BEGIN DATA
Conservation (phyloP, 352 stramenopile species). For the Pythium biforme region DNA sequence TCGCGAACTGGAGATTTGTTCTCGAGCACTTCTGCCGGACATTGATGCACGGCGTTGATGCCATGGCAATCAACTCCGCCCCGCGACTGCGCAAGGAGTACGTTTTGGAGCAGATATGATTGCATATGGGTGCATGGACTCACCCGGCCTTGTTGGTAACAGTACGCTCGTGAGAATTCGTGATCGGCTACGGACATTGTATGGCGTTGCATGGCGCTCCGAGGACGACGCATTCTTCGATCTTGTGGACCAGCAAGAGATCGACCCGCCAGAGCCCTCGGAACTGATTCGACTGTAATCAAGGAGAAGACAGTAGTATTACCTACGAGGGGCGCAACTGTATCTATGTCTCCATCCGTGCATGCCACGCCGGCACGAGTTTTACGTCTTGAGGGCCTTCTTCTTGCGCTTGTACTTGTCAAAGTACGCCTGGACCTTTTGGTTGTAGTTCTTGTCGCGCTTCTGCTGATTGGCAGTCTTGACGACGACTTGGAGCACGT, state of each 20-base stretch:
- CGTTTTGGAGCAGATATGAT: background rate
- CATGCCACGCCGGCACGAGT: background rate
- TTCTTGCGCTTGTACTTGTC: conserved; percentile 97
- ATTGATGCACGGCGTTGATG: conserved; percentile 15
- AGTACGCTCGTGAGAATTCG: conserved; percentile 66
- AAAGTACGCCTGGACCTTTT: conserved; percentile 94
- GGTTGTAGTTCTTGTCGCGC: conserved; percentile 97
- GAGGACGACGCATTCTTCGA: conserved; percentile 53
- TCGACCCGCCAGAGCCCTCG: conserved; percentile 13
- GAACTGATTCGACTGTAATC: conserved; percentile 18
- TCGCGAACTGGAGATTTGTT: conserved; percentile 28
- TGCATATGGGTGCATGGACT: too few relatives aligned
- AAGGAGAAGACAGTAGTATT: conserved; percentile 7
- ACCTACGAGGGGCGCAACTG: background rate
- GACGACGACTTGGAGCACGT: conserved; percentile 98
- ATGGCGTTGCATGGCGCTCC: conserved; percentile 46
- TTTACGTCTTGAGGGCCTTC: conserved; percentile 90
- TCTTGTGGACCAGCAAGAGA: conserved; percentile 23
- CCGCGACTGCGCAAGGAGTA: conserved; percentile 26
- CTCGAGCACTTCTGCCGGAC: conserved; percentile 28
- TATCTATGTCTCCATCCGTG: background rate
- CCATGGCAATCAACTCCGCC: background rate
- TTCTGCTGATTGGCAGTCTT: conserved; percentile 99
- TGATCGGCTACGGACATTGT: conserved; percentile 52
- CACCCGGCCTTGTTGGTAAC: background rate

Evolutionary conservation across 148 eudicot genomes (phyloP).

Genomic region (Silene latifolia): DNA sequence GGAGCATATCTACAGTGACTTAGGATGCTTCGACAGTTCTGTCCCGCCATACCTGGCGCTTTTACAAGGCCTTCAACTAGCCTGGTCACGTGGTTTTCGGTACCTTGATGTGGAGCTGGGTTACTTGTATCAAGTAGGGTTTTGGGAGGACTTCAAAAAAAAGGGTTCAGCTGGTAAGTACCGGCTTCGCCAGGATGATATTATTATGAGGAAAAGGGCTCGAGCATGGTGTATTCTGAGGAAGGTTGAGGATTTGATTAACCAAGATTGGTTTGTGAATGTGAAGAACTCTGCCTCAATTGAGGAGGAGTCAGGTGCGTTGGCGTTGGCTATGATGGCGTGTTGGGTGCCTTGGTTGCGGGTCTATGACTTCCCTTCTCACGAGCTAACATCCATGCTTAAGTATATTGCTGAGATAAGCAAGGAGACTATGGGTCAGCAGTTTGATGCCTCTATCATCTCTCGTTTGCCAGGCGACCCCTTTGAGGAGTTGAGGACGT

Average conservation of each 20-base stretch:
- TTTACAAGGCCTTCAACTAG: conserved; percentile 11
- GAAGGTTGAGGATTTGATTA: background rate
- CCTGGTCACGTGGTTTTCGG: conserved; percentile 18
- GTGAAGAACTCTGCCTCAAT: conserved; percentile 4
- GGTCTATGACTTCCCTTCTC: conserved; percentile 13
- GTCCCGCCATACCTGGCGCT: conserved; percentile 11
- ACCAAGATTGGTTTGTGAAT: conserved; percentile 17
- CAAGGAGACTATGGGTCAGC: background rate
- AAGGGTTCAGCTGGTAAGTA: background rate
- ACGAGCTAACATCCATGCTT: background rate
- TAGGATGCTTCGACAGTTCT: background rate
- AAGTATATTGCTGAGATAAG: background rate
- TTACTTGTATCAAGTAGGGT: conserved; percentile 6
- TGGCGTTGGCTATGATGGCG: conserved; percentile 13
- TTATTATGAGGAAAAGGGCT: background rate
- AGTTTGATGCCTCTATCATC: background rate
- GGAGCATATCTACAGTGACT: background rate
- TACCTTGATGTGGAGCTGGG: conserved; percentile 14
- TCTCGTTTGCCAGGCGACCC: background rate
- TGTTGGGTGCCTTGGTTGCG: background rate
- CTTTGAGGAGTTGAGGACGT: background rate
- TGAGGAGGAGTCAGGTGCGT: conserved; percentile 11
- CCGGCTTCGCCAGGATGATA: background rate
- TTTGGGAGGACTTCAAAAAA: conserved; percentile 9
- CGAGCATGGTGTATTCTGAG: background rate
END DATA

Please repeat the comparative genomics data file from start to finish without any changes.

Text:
Conservation (phyloP, 352 stramenopile species). For the Pythium biforme region DNA sequence TCGCGAACTGGAGATTTGTTCTCGAGCACTTCTGCCGGACATTGATGCACGGCGTTGATGCCATGGCAATCAACTCCGCCCCGCGACTGCGCAAGGAGTACGTTTTGGAGCAGATATGATTGCATATGGGTGCATGGACTCACCCGGCCTTGTTGGTAACAGTACGCTCGTGAGAATTCGTGATCGGCTACGGACATTGTATGGCGTTGCATGGCGCTCCGAGGACGACGCATTCTTCGATCTTGTGGACCAGCAAGAGATCGACCCGCCAGAGCCCTCGGAACTGATTCGACTGTAATCAAGGAGAAGACAGTAGTATTACCTACGAGGGGCGCAACTGTATCTATGTCTCCATCCGTGCATGCCACGCCGGCACGAGTTTTACGTCTTGAGGGCCTTCTTCTTGCGCTTGTACTTGTCAAAGTACGCCTGGACCTTTTGGTTGTAGTTCTTGTCGCGCTTCTGCTGATTGGCAGTCTTGACGACGACTTGGAGCACGT, state of each 20-base stretch:
- CGTTTTGGAGCAGATATGAT: background rate
- CATGCCACGCCGGCACGAGT: background rate
- TTCTTGCGCTTGTACTTGTC: conserved; percentile 97
- ATTGATGCACGGCGTTGATG: conserved; percentile 15
- AGTACGCTCGTGAGAATTCG: conserved; percentile 66
- AAAGTACGCCTGGACCTTTT: conserved; percentile 94
- GGTTGTAGTTCTTGTCGCGC: conserved; percentile 97
- GAGGACGACGCATTCTTCGA: conserved; percentile 53
- TCGACCCGCCAGAGCCCTCG: conserved; percentile 13
- GAACTGATTCGACTGTAATC: conserved; percentile 18
- TCGCGAACTGGAGATTTGTT: conserved; percentile 28
- TGCATATGGGTGCATGGACT: too few relatives aligned
- AAGGAGAAGACAGTAGTATT: conserved; percentile 7
- ACCTACGAGGGGCGCAACTG: background rate
- GACGACGACTTGGAGCACGT: conserved; percentile 98
- ATGGCGTTGCATGGCGCTCC: conserved; percentile 46
- TTTACGTCTTGAGGGCCTTC: conserved; percentile 90
- TCTTGTGGACCAGCAAGAGA: conserved; percentile 23
- CCGCGACTGCGCAAGGAGTA: conserved; percentile 26
- CTCGAGCACTTCTGCCGGAC: conserved; percentile 28
- TATCTATGTCTCCATCCGTG: background rate
- CCATGGCAATCAACTCCGCC: background rate
- TTCTGCTGATTGGCAGTCTT: conserved; percentile 99
- TGATCGGCTACGGACATTGT: conserved; percentile 52
- CACCCGGCCTTGTTGGTAAC: background rate

Evolutionary conservation across 148 eudicot genomes (phyloP).

Genomic region (Silene latifolia): DNA sequence GGAGCATATCTACAGTGACTTAGGATGCTTCGACAGTTCTGTCCCGCCATACCTGGCGCTTTTACAAGGCCTTCAACTAGCCTGGTCACGTGGTTTTCGGTACCTTGATGTGGAGCTGGGTTACTTGTATCAAGTAGGGTTTTGGGAGGACTTCAAAAAAAAGGGTTCAGCTGGTAAGTACCGGCTTCGCCAGGATGATATTATTATGAGGAAAAGGGCTCGAGCATGGTGTATTCTGAGGAAGGTTGAGGATTTGATTAACCAAGATTGGTTTGTGAATGTGAAGAACTCTGCCTCAATTGAGGAGGAGTCAGGTGCGTTGGCGTTGGCTATGATGGCGTGTTGGGTGCCTTGGTTGCGGGTCTATGACTTCCCTTCTCACGAGCTAACATCCATGCTTAAGTATATTGCTGAGATAAGCAAGGAGACTATGGGTCAGCAGTTTGATGCCTCTATCATCTCTCGTTTGCCAGGCGACCCCTTTGAGGAGTTGAGGACGT

Average conservation of each 20-base stretch:
- TTTACAAGGCCTTCAACTAG: conserved; percentile 11
- GAAGGTTGAGGATTTGATTA: background rate
- CCTGGTCACGTGGTTTTCGG: conserved; percentile 18
- GTGAAGAACTCTGCCTCAAT: conserved; percentile 4
- GGTCTATGACTTCCCTTCTC: conserved; percentile 13
- GTCCCGCCATACCTGGCGCT: conserved; percentile 11
- ACCAAGATTGGTTTGTGAAT: conserved; percentile 17
- CAAGGAGACTATGGGTCAGC: background rate
- AAGGGTTCAGCTGGTAAGTA: background rate
- ACGAGCTAACATCCATGCTT: background rate
- TAGGATGCTTCGACAGTTCT: background rate
- AAGTATATTGCTGAGATAAG: background rate
- TTACTTGTATCAAGTAGGGT: conserved; percentile 6
- TGGCGTTGGCTATGATGGCG: conserved; percentile 13
- TTATTATGAGGAAAAGGGCT: background rate
- AGTTTGATGCCTCTATCATC: background rate
- GGAGCATATCTACAGTGACT: background rate
- TACCTTGATGTGGAGCTGGG: conserved; percentile 14
- TCTCGTTTGCCAGGCGACCC: background rate
- TGTTGGGTGCCTTGGTTGCG: background rate
- CTTTGAGGAGTTGAGGACGT: background rate
- TGAGGAGGAGTCAGGTGCGT: conserved; percentile 11
- CCGGCTTCGCCAGGATGATA: background rate
- TTTGGGAGGACTTCAAAAAA: conserved; percentile 9
- CGAGCATGGTGTATTCTGAG: background rate